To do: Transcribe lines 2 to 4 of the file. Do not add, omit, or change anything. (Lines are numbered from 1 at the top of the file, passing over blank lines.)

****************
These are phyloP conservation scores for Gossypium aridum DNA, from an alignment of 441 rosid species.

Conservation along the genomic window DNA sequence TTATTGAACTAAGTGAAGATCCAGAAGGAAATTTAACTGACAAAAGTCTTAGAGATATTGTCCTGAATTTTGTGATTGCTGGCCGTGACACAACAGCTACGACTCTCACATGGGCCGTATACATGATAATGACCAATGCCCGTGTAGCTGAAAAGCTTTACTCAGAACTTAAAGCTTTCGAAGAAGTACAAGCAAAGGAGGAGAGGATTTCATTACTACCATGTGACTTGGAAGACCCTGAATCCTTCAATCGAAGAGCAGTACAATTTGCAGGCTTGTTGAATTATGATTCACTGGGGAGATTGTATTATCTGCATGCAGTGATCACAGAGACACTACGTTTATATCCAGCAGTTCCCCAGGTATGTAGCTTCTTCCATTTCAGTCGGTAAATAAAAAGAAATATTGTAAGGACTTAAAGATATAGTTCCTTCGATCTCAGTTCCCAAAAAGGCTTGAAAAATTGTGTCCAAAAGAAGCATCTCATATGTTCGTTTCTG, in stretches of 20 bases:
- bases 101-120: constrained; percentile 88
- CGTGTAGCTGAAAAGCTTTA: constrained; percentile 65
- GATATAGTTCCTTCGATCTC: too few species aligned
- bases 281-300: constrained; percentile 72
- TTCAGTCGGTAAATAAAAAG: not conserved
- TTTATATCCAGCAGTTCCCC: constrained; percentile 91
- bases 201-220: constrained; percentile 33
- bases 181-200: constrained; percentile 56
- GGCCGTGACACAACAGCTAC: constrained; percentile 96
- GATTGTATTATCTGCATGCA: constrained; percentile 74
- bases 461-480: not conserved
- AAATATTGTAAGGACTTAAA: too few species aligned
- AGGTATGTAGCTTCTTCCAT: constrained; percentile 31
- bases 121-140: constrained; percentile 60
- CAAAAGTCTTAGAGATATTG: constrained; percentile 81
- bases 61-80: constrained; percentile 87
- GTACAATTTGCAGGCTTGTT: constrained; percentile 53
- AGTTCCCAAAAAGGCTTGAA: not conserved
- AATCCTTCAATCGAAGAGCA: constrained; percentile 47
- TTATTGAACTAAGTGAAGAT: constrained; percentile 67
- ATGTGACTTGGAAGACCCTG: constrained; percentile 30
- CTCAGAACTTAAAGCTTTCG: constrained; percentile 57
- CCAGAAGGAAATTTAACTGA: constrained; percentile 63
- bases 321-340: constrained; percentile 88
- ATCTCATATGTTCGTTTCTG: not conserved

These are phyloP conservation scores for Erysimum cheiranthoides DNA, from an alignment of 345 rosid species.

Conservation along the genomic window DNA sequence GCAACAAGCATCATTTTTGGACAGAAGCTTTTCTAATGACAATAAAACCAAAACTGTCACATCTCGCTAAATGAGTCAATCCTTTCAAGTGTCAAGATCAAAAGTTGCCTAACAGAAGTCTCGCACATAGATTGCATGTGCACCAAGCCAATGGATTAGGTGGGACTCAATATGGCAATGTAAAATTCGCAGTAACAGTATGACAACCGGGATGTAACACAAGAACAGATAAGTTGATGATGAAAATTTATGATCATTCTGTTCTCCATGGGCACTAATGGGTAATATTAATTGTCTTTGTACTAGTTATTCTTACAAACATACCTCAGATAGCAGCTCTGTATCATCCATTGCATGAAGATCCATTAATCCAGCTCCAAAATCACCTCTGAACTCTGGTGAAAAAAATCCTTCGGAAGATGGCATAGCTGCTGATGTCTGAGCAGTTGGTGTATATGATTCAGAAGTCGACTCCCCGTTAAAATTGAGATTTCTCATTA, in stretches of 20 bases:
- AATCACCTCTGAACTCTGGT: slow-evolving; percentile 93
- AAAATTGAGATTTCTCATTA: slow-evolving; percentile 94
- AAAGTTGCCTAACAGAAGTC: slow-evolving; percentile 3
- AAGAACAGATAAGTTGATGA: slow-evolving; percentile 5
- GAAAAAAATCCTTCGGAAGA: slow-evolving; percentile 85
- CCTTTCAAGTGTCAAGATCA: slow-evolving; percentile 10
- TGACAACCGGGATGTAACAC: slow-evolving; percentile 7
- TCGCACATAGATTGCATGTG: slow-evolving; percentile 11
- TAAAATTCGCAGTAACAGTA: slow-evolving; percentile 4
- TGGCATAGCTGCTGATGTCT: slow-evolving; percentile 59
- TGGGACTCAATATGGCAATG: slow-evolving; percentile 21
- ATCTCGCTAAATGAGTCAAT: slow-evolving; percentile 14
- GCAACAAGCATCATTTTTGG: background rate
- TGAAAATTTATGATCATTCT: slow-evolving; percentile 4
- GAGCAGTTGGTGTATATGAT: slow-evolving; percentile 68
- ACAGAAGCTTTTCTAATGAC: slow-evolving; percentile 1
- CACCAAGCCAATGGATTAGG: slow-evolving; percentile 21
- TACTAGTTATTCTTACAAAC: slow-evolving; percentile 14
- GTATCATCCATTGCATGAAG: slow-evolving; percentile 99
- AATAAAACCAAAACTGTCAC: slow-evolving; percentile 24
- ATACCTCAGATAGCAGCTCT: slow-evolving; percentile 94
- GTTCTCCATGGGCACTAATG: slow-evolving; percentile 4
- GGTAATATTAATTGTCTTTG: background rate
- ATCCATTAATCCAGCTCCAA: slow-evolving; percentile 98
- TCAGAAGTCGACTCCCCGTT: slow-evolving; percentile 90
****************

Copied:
Conservation along the genomic window DNA sequence TTATTGAACTAAGTGAAGATCCAGAAGGAAATTTAACTGACAAAAGTCTTAGAGATATTGTCCTGAATTTTGTGATTGCTGGCCGTGACACAACAGCTACGACTCTCACATGGGCCGTATACATGATAATGACCAATGCCCGTGTAGCTGAAAAGCTTTACTCAGAACTTAAAGCTTTCGAAGAAGTACAAGCAAAGGAGGAGAGGATTTCATTACTACCATGTGACTTGGAAGACCCTGAATCCTTCAATCGAAGAGCAGTACAATTTGCAGGCTTGTTGAATTATGATTCACTGGGGAGATTGTATTATCTGCATGCAGTGATCACAGAGACACTACGTTTATATCCAGCAGTTCCCCAGGTATGTAGCTTCTTCCATTTCAGTCGGTAAATAAAAAGAAATATTGTAAGGACTTAAAGATATAGTTCCTTCGATCTCAGTTCCCAAAAAGGCTTGAAAAATTGTGTCCAAAAGAAGCATCTCATATGTTCGTTTCTG, in stretches of 20 bases:
- bases 101-120: constrained; percentile 88
- CGTGTAGCTGAAAAGCTTTA: constrained; percentile 65